The Prince's Bride
If you’re a fan of humorous historical romance, Victoria Alexander’s latest is probably already on your TBB (to-be-bought) list. If you’re afraid of books with forced humor and too much fluff, you won’t find that here, where the marriage of convenience gets an original twist.
Lady Jocelyn Shelton has finally done it. Her lifelong dream of becoming a real princess is about to come true. Crown Prince Alexei of Avalonia has been paying court to Jocelyn and has now requested that they meet privately, and a smug Jocelyn knows that all of Society, like her, is just waiting for the prince to propose. Except that it doesn’t quite go as planned. Jocelyn runs into not one, but two men (she can’t quite tell who they are, because her sight is not good) and ends up almost dead when a knife is hurled at her. She is rescued by Randall, Viscount Beaumont, and before she knows it, because the danger has not ended with that one knife, Jocelyn finds herself married to Rand and on her way with him to Worthington, his uncle’s castle.
Needless to say, this is not what Jocelyn had in mind. She has not perfected the art of using her charms in order to end up married to a mere viscount and her reaction is mostly understandable, although I did want to smack her when she kept saying she’d rather be dead than married to Rand. Rand’s first impression of his wife is not that good, either, although soon he begins to realize that Jocelyn is not quite the shallow and spoiled woman he’s thought her to be, a fact that surprises Jocelyn as well.
Their marriage of necessity soon becomes a true marriage, but there are secrets, and the one Rand is keeping is central to the story and key to his and Jocelyn’s future, at least the near future. It involves Prince Alexei, who is seeking not only Rand’s help, but also the Heavens of Avalonia, a set of jewels that could strengthen Alexei’s position as heir to the throne. Jocelyn is keeping a secret, too, and there were moments where they both could have avoided arguments or misunderstandings. They profess to love and trust each other, but in the last chapter, Jocelyn is wondering if Rand will want her as his wife.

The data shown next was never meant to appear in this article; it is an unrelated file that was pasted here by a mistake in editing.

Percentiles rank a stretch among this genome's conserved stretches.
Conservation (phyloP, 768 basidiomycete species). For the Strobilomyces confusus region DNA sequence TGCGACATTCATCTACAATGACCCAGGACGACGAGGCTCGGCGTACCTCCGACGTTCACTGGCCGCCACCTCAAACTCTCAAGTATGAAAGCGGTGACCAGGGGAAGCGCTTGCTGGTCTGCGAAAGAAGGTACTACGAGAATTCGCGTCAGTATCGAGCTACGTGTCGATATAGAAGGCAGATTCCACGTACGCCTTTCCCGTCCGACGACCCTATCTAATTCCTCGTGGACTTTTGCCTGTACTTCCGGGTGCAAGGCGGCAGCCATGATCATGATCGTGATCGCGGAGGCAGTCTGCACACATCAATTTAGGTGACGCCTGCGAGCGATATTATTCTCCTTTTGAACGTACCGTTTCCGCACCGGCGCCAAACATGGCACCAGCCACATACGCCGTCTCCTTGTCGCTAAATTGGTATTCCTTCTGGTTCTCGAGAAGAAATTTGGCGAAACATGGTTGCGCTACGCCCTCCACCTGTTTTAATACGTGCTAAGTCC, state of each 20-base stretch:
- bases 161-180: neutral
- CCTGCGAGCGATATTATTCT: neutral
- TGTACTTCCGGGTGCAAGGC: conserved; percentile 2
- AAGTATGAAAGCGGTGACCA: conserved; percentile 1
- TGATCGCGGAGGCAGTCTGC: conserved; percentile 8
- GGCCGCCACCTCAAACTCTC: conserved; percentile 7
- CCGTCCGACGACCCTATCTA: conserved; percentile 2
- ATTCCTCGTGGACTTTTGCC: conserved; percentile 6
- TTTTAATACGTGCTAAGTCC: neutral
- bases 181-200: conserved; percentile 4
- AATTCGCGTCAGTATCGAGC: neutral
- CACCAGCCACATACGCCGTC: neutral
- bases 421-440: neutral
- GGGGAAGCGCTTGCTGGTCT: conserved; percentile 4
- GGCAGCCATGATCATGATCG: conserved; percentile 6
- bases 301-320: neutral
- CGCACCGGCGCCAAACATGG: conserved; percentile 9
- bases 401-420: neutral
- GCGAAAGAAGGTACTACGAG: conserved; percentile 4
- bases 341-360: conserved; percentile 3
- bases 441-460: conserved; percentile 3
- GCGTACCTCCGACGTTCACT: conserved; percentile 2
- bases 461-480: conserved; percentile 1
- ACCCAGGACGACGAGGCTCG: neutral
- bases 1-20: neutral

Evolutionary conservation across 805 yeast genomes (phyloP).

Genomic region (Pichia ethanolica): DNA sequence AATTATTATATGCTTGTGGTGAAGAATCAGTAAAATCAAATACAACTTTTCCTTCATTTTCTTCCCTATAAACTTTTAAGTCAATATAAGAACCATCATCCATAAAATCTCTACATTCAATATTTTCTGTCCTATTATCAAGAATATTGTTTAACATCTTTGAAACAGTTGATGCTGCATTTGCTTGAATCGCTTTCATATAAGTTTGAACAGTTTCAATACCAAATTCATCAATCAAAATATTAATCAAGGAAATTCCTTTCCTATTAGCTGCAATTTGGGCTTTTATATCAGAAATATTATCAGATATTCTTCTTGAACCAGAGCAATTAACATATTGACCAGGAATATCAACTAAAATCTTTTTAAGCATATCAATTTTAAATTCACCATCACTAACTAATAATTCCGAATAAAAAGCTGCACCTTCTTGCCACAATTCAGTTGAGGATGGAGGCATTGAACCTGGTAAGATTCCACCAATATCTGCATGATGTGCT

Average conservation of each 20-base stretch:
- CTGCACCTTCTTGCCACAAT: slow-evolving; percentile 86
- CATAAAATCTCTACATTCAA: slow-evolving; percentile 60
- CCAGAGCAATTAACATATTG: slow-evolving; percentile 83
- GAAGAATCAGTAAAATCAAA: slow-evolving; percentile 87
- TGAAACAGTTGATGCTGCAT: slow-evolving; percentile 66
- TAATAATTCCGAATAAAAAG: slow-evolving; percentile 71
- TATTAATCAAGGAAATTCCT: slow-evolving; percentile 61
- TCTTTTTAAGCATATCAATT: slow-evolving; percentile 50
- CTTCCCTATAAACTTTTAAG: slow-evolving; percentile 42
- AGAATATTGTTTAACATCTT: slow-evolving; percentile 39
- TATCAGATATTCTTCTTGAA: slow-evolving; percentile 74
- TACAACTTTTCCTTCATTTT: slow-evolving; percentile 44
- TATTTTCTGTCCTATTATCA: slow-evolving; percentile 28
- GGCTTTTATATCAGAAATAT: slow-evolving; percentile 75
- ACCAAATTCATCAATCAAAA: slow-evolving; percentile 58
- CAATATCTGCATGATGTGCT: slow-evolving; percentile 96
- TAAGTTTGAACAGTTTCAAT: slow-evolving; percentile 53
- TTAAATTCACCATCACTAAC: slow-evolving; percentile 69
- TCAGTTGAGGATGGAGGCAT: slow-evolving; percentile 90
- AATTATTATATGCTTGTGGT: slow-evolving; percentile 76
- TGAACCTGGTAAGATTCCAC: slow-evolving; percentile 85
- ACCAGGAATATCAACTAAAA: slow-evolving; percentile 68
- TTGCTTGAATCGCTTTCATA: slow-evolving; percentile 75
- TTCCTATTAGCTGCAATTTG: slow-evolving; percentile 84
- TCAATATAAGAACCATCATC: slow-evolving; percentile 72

There were many enjoyable moments in The Prince’s Bride, including the relationship between Jocelyn and her sisters Marianne and the very witty Becky, whom I hope gets a book of her own. The secondary characters are charming, especially Uncle Nigel, the old rake who has opinions on the virtues of women and gives Rand marital advice. On the down side, we have a villain who isn’t, then is, then isn’t, a baddie, and a journey in disguise that almost falls into slapstick, which is unnecessary since the book is already filled with a wonderful and warm wit.
Victoria Alexander has done very nicely for herself since making the move to Avon. If you’ve been looking for a historical filled with charm, a sexy and honorable hero, and a heroine who becomes more than the sum of her parts, you should give The Prince’s Bride a read.